Semiconductor startup CNEX Labs alleged Huawei's deputy chairman conspired to steal its intellectual property
- In court filings, CNEX Labs, which is backed by the investment arms of Dell and Microsoft, alleges that Eric Xu, who is also one of Huawei’s rotating CEOs, worked with other Huawei employees to steal its proprietary technology.
- Huawei’s lawyers refuted CNEX’s charges, claiming that the partnership between Huawei and the university did not involve reverse engineering or CNEX’s trade secrets and was meant to design database software instead of developing chips.
- A Huawei lawyer said that Xu was part of “the chain of command that had requested” information about CNEX and that a CNEX document had been placed into its chip development unit’s database, but denied allegations that anything was stolen.
- CNEX co-founder Huang claimed in court filings that he offered to sell his intellectual property to Huawei when he started working at Futurewei, its research and development unit.
The US Navy sent 2 ships through the Taiwan Strait in a move that's likely to anger China at the worst possible time
- WASHINGTON (Reuters) - The US military said it sent two Navy ships through the Taiwan Strait on Wednesday, its latest transit through the sensitive waterway and a move likely to anger Beijing at a time of tense relations between the world's two biggest economies.
- Taiwan is one of a growing number of flashpoints in the US-China relationship, which also include a bitter trade war, US sanctions and China's increasingly muscular military posture in the South China Sea, where the United States also conducts freedom-of-navigation patrols.
- Beijing said a recent Taiwan Strait passage by a French warship, first reported by Reuters, was illegal.
- The US Defense Intelligence Agency released a report earlier this year describing Taiwan as the "primary driver" for China's military modernization, which it said had made major advances in recent years.
- On Sunday, the Preble sailed near the disputed Scarborough Shoal claimed by China in the South China Sea, angering Beijing.
'If the perpetrator wants to fight, we will beat him out of his wits': Song about ongoing trade war with the US goes viral in China
- A propaganda song, titled "Trade War," about the US-China trade war has gone viral across Chinese social media.
- The musical number has since gone viral and inspired a music music video, which has been widely shared across social media and watched thousands of times.
- Earlier this month, top US and Chinese officials met in Washington to negotiate a resolution to the escalating trade war between the two countries.
- As negotiations took a turn, Trump announced tariff increases on $200 billion worth of Chinese goods on a wide array of products including minerals, food, and clothing.
- The countries are also facing a battle on the tech front, as Chinese telecommunications giant Huawei was added to a US trade blacklist which prevents the company from buying parts and components from American companies without US government approval.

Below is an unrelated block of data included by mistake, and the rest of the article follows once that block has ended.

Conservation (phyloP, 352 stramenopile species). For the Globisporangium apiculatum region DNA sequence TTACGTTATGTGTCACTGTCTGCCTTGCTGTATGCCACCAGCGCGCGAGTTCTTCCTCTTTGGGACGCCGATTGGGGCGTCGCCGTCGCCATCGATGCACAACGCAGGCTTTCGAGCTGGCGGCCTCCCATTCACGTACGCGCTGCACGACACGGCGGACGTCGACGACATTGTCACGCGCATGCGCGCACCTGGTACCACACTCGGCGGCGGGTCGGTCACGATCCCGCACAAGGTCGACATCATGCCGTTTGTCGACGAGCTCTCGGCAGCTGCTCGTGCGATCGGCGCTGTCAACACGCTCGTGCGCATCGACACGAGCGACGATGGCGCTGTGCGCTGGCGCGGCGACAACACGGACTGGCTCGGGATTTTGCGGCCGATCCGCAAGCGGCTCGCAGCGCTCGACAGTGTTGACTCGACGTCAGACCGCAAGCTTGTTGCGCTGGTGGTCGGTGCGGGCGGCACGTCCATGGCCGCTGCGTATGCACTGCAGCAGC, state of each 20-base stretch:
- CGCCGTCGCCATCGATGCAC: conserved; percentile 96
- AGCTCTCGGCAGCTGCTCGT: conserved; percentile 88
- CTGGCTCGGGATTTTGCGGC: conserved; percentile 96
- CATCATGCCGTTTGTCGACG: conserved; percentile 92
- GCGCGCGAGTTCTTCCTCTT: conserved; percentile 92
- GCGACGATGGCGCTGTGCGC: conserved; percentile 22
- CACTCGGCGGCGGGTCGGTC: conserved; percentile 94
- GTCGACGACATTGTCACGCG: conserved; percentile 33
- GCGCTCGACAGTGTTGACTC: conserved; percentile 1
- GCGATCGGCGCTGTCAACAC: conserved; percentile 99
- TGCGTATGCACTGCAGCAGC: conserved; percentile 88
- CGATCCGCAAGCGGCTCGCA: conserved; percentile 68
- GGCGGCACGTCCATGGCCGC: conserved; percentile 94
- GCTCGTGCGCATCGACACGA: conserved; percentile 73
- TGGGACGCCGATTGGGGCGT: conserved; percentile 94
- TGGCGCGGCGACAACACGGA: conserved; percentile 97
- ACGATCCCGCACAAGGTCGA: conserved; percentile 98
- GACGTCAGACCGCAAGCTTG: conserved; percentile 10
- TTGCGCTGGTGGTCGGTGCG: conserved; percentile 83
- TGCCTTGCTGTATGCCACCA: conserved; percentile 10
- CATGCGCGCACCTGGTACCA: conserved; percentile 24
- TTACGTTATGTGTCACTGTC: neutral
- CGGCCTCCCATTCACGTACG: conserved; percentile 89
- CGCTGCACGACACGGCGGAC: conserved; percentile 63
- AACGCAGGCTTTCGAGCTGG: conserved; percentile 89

Binance Suffers Crippling Lag, Angry Crypto Traders Lose Thousands
- By CCN: Binance users experienced extreme lag this morning, specifically with trade settlement and balance syncing.
- CEO Changpeng Zhao confirmed the issue on Twitter and promised the crypto exchange was working on it.
- Consequently, several crypto traders got stuck in trades they would otherwise have canceled, which meant unintended losses.
- This reporter confirmed the issue and found himself unable to cancel a BNB trade.
- Binance explained that API users, or mainly bots and trading software, were not affected.
- Regular users who enter trades manually were affected for at least a couple of hours.
- For one thing, Changpeng Zhao caused a stir when he spoke of “reorganizing” the Bitcoin blockchain to bereave the thieves of their funds.
- Then he said the exchange might instead resort to using a cartel of Bitcoin services to “freeze” the funds, which raises other issues, such as fungibility.
Huawei executive accused of helping steal trade secrets
- A Huawei executive was involved in a plot to steal trade secrets, claims California-based electronics startup CNEX Labs.
- Chinese telecommunications company Huawei and CNEX — which was co-founded by a former Huawei employee — have filed dueling lawsuits over trade secret theft.
- According to its write-up, CNEX claims that Xu — one of Huawei’s rotating chairmen — “directed a Huawei engineer to analyze Cnex’s technical information.” The engineer then allegedly posed as a potential CNEX customer to obtain details about its operations.
- According to the Journal, Huawei lawyers admitted that Xu had been “in the chain of command that had requested” information about CNEX, but they denied that any trade secrets had been stolen.